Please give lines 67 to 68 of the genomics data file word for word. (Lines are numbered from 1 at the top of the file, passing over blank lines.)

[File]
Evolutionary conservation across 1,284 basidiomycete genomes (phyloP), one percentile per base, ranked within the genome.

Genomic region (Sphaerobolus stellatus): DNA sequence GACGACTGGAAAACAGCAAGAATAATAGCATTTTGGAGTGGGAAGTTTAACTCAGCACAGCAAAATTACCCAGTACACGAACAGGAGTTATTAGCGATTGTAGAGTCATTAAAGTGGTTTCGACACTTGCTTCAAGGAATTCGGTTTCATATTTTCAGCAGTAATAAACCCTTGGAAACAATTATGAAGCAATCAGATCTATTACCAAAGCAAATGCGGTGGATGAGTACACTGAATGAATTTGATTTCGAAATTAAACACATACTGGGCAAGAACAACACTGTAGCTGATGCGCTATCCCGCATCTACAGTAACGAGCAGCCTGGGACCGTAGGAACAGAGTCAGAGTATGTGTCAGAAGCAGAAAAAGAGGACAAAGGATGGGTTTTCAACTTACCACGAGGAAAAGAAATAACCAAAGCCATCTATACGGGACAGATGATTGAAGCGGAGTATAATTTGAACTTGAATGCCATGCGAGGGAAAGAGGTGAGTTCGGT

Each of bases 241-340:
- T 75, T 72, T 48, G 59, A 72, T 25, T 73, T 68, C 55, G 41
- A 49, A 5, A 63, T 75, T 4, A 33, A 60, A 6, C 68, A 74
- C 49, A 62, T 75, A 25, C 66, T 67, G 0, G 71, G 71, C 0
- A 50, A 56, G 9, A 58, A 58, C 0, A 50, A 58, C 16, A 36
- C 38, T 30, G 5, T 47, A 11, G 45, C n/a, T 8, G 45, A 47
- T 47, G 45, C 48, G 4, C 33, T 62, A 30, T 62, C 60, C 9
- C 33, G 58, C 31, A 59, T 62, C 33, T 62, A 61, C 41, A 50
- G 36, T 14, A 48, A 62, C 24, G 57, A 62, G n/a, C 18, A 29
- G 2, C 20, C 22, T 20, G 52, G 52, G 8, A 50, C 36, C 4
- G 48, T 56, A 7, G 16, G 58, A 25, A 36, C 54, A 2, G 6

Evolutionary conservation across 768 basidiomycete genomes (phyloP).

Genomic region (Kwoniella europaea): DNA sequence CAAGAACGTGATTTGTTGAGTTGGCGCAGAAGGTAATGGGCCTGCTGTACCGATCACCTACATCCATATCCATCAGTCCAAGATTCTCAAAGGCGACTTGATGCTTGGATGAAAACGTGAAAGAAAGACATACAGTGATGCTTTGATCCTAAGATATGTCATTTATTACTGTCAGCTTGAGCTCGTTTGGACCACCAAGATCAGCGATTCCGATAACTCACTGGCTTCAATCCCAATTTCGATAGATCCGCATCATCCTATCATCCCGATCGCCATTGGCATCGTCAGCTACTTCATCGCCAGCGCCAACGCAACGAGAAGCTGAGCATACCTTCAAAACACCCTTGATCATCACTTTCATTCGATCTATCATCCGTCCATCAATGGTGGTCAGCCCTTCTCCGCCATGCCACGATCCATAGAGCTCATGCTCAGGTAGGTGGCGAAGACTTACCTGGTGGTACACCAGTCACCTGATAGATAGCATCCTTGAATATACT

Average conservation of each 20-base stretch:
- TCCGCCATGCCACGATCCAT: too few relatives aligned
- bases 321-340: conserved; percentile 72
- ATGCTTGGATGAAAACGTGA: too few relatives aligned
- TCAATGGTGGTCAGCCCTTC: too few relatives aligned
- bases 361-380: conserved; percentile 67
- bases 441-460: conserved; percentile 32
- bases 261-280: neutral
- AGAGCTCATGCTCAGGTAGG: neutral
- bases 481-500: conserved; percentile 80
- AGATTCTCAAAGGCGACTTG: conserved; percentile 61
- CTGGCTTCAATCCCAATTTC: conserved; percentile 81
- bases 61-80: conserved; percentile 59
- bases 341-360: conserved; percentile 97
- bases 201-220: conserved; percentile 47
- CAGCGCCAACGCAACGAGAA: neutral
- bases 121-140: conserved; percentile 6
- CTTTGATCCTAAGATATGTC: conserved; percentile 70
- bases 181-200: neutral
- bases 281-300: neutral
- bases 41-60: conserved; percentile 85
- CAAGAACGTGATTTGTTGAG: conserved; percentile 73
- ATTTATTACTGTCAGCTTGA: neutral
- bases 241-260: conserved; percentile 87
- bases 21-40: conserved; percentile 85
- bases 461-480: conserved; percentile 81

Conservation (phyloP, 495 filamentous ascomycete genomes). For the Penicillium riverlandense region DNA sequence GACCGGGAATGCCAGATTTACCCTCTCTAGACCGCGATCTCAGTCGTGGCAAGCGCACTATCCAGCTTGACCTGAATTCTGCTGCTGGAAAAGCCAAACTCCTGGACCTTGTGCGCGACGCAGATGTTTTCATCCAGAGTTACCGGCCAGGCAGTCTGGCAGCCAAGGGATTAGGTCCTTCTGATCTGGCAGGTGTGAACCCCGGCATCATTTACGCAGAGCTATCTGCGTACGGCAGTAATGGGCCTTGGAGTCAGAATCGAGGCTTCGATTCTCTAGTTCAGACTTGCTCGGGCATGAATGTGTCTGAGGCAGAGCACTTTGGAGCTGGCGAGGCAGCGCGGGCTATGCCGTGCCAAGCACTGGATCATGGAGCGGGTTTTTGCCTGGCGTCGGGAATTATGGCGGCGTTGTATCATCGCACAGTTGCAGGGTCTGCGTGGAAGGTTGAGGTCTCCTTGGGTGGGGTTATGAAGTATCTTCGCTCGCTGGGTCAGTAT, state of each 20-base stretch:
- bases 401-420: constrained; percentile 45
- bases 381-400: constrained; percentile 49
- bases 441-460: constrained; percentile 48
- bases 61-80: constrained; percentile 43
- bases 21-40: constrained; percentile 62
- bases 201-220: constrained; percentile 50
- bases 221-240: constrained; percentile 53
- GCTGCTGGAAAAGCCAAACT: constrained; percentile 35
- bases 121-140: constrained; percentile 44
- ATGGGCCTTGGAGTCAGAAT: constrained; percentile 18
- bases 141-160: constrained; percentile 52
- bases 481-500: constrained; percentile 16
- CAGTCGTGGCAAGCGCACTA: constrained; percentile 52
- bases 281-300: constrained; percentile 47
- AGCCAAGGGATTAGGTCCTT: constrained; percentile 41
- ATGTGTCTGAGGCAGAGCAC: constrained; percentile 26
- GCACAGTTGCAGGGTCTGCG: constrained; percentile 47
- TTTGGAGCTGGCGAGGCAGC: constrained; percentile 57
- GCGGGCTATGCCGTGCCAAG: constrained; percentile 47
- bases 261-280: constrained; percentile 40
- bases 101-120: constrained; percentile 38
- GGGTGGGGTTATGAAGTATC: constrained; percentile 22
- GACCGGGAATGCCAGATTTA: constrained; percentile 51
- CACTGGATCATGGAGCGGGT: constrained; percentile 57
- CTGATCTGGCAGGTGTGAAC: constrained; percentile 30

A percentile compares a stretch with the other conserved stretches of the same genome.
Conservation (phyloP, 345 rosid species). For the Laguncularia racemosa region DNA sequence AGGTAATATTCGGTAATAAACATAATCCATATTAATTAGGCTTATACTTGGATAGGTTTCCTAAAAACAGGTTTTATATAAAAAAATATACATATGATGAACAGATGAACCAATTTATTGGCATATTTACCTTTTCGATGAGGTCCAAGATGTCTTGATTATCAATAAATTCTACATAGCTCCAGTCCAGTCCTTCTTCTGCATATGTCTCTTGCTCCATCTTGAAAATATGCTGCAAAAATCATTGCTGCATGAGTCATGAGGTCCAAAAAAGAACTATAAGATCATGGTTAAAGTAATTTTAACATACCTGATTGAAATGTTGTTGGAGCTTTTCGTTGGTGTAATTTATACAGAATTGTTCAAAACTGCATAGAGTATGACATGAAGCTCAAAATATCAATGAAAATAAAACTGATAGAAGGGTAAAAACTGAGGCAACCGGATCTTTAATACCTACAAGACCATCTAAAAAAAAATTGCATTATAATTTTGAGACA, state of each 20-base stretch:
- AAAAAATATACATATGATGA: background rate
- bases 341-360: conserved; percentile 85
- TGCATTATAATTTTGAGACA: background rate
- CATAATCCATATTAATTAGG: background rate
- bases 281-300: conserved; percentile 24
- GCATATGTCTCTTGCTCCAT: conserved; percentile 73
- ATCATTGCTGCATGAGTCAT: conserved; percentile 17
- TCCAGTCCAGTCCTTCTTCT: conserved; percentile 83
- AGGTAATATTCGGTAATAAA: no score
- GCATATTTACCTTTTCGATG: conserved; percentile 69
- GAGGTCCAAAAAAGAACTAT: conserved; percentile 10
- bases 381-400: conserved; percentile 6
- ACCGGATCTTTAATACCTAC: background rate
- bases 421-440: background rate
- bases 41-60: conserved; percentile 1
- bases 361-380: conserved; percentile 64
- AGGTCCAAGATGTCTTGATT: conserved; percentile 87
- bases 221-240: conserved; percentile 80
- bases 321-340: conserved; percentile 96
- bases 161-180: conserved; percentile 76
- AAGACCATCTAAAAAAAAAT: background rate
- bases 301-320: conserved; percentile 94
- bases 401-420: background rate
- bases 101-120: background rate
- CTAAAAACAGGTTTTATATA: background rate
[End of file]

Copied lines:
- CTGATCTGGCAGGTGTGAAC: constrained; percentile 30

A percentile compares a stretch with the other conserved stretches of the same genome.